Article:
Wanko Soba is a popular dish that consists of a small portion of soba noodles and some condiments.  It’s also popular to eat it as all-you-can-eat.

Have you been to Iwate? Did I miss anything?  Leave your recommendations in the comments.


Filed under Iwate, Japan

Exploring Ishikawa

The next prefecture in Exploring Japan is in the Chubu region, Ishikawa.

Ishikawa Prefecture is on the Japan Sea side of Honshu and much of it extends out into the sea on the Noto Peninsula.  It’s very historic and there are many natural places.  The population is 1,168,929.  The capital is Kanazawa.  The five biggest cities are:

  1. Kanazawa (462,478)
  2. Hakusan (110,654)
  3. Komatsu (109,285)
  4. Kaga (73,492)
  5. Nanao (58,204)

The population of Ishikawa is dropping, similar to many prefectures, though Kanazawa is growing.


Kanazawa Castle in Kanazawa was once a very impressive castle.  Today, several buildings have been reconstructed using traditional methods, so they are quite authentic looking.  They were reconstructed only recently, starting in 1999.

Things to see and do

Ishikawa Prefecture is one place I’ve always wanted to see because of the beautiful scenery on the Noto Peninsula, but also because of the historical districts in Kanazawa.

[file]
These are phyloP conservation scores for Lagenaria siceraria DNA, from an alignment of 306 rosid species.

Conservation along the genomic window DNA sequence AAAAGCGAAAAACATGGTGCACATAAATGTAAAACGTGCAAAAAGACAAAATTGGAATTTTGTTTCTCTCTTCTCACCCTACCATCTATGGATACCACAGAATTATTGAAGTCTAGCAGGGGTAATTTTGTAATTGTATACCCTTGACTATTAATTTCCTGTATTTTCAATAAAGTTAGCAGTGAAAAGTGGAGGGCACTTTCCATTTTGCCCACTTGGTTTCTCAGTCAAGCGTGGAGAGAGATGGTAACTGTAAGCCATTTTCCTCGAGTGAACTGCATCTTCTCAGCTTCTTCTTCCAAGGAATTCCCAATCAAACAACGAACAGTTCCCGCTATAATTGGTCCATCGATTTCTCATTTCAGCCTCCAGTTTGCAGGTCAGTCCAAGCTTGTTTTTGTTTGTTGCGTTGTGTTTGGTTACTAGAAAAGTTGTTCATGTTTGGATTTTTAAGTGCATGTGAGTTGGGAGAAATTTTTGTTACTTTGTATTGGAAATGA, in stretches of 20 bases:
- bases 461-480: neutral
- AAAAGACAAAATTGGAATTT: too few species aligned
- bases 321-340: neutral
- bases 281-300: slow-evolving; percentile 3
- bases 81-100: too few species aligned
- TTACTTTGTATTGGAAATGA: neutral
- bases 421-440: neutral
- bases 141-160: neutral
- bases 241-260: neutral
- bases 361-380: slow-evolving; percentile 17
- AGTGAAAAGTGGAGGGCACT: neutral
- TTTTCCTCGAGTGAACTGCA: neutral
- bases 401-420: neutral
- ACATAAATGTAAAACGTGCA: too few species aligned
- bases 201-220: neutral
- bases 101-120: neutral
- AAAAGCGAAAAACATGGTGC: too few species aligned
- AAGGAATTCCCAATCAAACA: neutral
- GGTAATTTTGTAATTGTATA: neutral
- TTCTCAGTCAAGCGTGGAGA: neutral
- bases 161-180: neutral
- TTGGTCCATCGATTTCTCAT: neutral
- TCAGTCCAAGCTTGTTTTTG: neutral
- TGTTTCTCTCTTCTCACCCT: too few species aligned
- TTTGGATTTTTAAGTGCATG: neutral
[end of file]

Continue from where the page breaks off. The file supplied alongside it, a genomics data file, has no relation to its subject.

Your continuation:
Kanazawa is probably one of the best cities in Japan to see very well preserved historic districts.  Arriving in Kanazawa by train, you’ll notice the amazing architecture of Kanazawa Station and the Tsuzumimon, a massive gate that was completed in 2005.  Probably the best place to see is Kenrokuen, one of the three most beautiful gardens in Japan.  The Nagamachi Samurai District is a great place to walk around in with very well preserved buildings.  Higashi-Chayamachi is a famous geisha district with many of the houses still in use.  Kazuemachi and Nishi-Chayamachi are other districts with well-preserved and restored geisha houses.  There are several temples and shrines worth seeing, as well.  Myoryuji, or the Ninja Temple (actually not related to ninja) seems like a very interesting place to tour.  Oyama Shrine has stained glass windows.  Tentokuin was the largest temple in Kanazawa during the Edo Period. Daijoji is an old Zen Buddhist temple that is very active. The 21st Century Museum of Contemporary Art seems interesting. I’d also like to see the Ishikawa Prefectural Museum.  Of the festivals in Kanazawa, it seems that the Hyakuman-goku Festival is the one to see in early June.